Flowery Branch, Ga. --When Atlanta Falcons long snapper Joe Zelenka took the stage Friday at Fort Gordon U.S. Army military base, his message to the over 900 soldiers that filled Alexander Hall was a little different than what they're used to.
While he and the seven other Atlanta Falcons accompanying him, along with 12 Falcons cheerleaders, were certainly there to say thank you for a soldier's service, he wanted to remind them that a team of football players and a collection of soldiers aren't all that different.
"It's the only sport in the world where you can put 53 guys together from all walks of life," explained Zelenka to the soldiers. "We've got ping-pongers from Ireland; we've got people from the D.C. streets, and from Compton. We bring them all together, work together, and form a team. It's not unlike what you guys have to go through every day."
On the surface, Zelenka said, the similarities are clear. Both groups wear protective gear, helmets, and run in the heat.
But beneath that, soldiers and football players know what it means to come together, put differences aside, and work toward a common goal.
Football players and soldiers, as Zelenka said to the crowd, know what it means to have everyone doing their job correctly and to the best of their ability—without it, failure is imminent.
Using himself as the example, he explained that a long snapper, while involved in only a handful of plays in a game, is as critical as any other player when it's his turn to perform. A poor snap on his part can be as costly as an interception by the starting quarterback.
"I don't care if you're the Colonel or the dude that sweeps the floors," said Zelenka. "It doesn't matter. I don't care where your rank is or what your pay grade is. Everybody's job is important and nobody could do their job without every single piece of the machine working."
During his time with the Jacksonville Jaguars, Zelenka become close with numerous Navy servicemen. He, along with special teams captain Coy Wire and starting middle linebacker Curtis Lofton, wanted to point out that unique bond they share with the soldiers - the men and women whose courage and sacrifices make possible the game they play and millions enjoy.
"There's a bond of brotherhood that people forge when they're sweating together, when they're working together, and they have something greater than themselves that they're working for," said Zelenka following the event. "That's what these guys have and that's what we have in our locker room. That's why you play the game. That's why you join the military. It's for that fellowship, that band of brotherhood, that fraternity that is pretty cool."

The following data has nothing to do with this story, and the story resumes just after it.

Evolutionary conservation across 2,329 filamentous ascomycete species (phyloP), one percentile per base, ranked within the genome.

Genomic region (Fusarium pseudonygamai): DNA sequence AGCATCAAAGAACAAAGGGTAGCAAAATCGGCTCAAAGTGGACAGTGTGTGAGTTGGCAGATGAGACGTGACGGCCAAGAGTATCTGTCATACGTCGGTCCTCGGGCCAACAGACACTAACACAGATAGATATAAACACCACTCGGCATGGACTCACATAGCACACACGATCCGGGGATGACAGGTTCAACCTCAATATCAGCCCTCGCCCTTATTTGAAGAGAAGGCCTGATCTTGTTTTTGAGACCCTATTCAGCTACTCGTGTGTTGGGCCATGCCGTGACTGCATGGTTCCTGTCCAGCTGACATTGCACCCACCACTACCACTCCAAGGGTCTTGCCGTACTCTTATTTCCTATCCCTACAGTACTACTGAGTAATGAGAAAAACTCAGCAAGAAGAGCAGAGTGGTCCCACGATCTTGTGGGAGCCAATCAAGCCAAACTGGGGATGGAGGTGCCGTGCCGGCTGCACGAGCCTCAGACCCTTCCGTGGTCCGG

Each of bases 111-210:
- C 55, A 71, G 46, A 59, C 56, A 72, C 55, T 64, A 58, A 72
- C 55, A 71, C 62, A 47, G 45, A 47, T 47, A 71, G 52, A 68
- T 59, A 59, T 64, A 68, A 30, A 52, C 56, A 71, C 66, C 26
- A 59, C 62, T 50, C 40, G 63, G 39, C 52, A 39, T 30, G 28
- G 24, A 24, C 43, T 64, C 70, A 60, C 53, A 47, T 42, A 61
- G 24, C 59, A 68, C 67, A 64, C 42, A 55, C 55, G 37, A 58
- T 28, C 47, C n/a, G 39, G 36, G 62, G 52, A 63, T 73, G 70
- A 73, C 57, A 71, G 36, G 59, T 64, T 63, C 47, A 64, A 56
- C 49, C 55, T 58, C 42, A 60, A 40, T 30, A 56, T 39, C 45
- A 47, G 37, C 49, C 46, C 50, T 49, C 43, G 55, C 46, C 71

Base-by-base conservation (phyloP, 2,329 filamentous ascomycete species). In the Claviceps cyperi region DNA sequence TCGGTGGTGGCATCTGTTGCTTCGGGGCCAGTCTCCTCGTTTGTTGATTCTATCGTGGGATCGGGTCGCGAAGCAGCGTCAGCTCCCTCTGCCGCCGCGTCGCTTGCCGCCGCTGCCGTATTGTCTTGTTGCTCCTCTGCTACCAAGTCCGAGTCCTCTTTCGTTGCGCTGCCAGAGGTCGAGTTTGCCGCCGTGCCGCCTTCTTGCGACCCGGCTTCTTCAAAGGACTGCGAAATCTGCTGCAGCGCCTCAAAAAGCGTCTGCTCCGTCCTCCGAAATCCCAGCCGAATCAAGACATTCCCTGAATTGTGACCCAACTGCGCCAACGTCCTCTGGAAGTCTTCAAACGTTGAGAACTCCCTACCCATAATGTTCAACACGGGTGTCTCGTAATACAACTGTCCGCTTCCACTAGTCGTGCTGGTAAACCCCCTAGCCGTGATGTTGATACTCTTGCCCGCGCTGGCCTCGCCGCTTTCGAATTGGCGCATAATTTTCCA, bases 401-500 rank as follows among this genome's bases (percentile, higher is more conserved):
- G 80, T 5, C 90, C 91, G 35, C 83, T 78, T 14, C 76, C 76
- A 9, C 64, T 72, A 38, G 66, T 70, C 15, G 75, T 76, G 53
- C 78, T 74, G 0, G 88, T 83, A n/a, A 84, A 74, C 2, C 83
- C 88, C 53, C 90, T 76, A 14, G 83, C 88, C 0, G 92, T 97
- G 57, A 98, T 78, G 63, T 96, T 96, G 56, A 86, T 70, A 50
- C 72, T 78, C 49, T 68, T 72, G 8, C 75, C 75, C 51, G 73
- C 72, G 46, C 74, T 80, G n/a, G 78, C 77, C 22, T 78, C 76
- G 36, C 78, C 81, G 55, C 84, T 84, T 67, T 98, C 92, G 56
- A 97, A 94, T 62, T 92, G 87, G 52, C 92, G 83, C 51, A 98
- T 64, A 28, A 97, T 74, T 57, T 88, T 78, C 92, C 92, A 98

Once the emcee finished sharing, he made sure there was enough time for fun and games.
The 11-year veteran brought two soldiers onstage to compete with running back Antone Smith and Lofton in a push-up contest.
The winner, who was built more like John Abraham than Gomer Pyle, completed 93 in two minutes and dwarfed Lofton's effort of 49.
The duel exemplified yet another point Zelenka was trying to make in the comparison of football players and soldiers and why the Falcons were visiting with them.
"They're just normal, everyday guys," said Zelenka. "We often think soldiers are this way or that way. They're just normal guys, just like us. I wanted them, these guys we spoke to today, to know that we're just like them. We're loving on them. If the roles were reversed, I bet you could go in that audience and find a couple of guys that could be in the NFL. I bet you could go in our locker room and find a couple of guys that could definitely serve in the Army."
In addition to push ups, the players gave away signed Lofton, Ryan, and Roddy White jerseys to the soldiers capable of answering their Falcons trivia questions. After the event, they spent an hour signing autographs.
But Zelenka and company didn't stop there.
They joined servicemen from the Wounded Warriors Project, soldiers injured in service, for lunch catered by Hooters and then spent time with cadets from the National Guard Youth ChalleNGe Program, a program designed to intervene in and reclaim the lives of 16-18 year old high school dropouts.
The players' time with the cadets was similar to that with the soldiers--instead of push-ups thier time together featured a touchdown dance contest--but also a moment when Zelenka, before a hushed audience, spoke quietly and directly to the youth about an individual's sweat equity and working harder than the troubles before them.
"For every moment, give it everything you have," he said. "It's tough now, but it will all be worth it when it's done."
Time spent shaking hands, giving hugs, and signing autographs was the highlight of everyone's day in Fort Gordon, but the hour-long flight to the military base on three U.S. Army UH-60 Blackhawk helicopters took a close second.
The sound of chopper blades reminded Zelenka of a story, one that he shared with his audience, that he felt fully explained the gratitude for the job the men and women he spent time with on Friday do.
Because of what they do, he and his teammates are allowed to line up and play a game on Sundays and he was always reminded of that moments prior to games during his time in Jacksonville.
He described the hair-raising feeling during pregame when out of nowhere jets fly over the stadium, an event that has become almost synonymous with sports in America.
For Zelenka, it was a reminder.
"When those aircraft fly over, that to us is the sound of freedom. The absolute sound of freedom."